Wishing you a clean Christmas and a neat New Year !

As we approach Christmas, I have been thinking about how the various faiths of the world regard litter and the desirability of living in a pleasant, clean environment. And I realise that I really don’t know what the answer is.

I remember from the wonderful New Testament story of the “Feeding of the Five Thousand” that, following Jesus’s address to the assembled multitude and the miraculous multiplication of the loaves and fishes, the disciples went round and litter-picked the venue : “they took up 12 baskets full of what was left over” (St Matthew’s Gospel, Ch14, v 20). The disciples showed what we might consider a surprising regard for the cleanliness of their environment (and also, of course, a reluctance to waste good food). I am delighted to say that such a concern has been mirrored recently by the Hope 08 organisation which has been taking part in Keep Britain Tidy’s “Big Tidy Up” campaign. I also recently joined a group from the New Wine Christian movement on a litter pick in Shepton Mallet as part of their summer conference activities.

But is there particular regard to a clean and tidy environment in other faiths ? My honest answer is that I don’t know. So here are a few observations and then a question for you.

I often read about the communities who worship at particular mosques organising a cleanup of the area around the mosque. Recent examples include members of the Jamia Masjid Minhaj-ul-Qur’an mosque (at Nelson in Lancashire) and the Liaqat Hussain mosque in Bradford.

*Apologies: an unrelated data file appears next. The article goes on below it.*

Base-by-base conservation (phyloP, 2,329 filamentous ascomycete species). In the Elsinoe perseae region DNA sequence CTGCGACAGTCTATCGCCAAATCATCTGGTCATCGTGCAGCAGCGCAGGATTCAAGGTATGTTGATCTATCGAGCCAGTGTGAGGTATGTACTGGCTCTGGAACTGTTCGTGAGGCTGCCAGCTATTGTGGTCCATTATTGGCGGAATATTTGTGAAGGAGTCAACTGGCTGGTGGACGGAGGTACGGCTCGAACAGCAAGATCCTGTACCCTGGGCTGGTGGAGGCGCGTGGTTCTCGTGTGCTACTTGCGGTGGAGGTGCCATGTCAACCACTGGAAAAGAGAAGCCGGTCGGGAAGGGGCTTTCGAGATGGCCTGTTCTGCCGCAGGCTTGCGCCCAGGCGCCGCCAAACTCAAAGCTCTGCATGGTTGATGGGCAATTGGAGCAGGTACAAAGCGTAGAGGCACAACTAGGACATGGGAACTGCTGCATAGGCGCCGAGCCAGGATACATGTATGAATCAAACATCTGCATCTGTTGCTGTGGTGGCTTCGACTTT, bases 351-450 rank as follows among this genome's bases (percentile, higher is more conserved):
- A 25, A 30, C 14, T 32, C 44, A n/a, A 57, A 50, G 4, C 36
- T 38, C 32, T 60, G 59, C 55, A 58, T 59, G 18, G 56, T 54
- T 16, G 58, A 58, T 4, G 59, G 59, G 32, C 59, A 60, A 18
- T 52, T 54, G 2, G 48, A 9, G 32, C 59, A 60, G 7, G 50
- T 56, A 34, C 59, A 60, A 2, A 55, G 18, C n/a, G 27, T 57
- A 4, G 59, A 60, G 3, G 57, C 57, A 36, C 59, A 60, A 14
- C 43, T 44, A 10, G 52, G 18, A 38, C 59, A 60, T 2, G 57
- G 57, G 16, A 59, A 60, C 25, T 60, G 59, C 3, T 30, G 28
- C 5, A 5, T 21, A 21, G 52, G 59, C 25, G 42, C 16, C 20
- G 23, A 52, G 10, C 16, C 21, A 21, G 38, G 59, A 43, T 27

I was in Bolton recently talking with some really dynamic Asian ladies who have started up their own group to help keep their community tidy. They call themselves “Masala Chai” after the delicious spiced tea that they drink when they meet. One of them reminded me of that lovely quotation “cleanliness is next to godliness”. I have since discovered that these words of wisdom come from one of John Wesley’s sermons but isn’t it wonderful how such a thought can so easily cross religious boundaries ?

So – the question : do different faiths have different attitudes to caring for the environment ? In fact, do different faiths have specific environmental responsibilities inbuilt in their faith systems ? Or is faith, in fact, irrelevant and care for one’s environment a purely individual or secular matter ?

Please don’t write your answer on a postcard and mail it to our address – but please do register your comments and ideas on this blog so that we can all learn from each other and make our particular corner of the world a better place for us all to live in.

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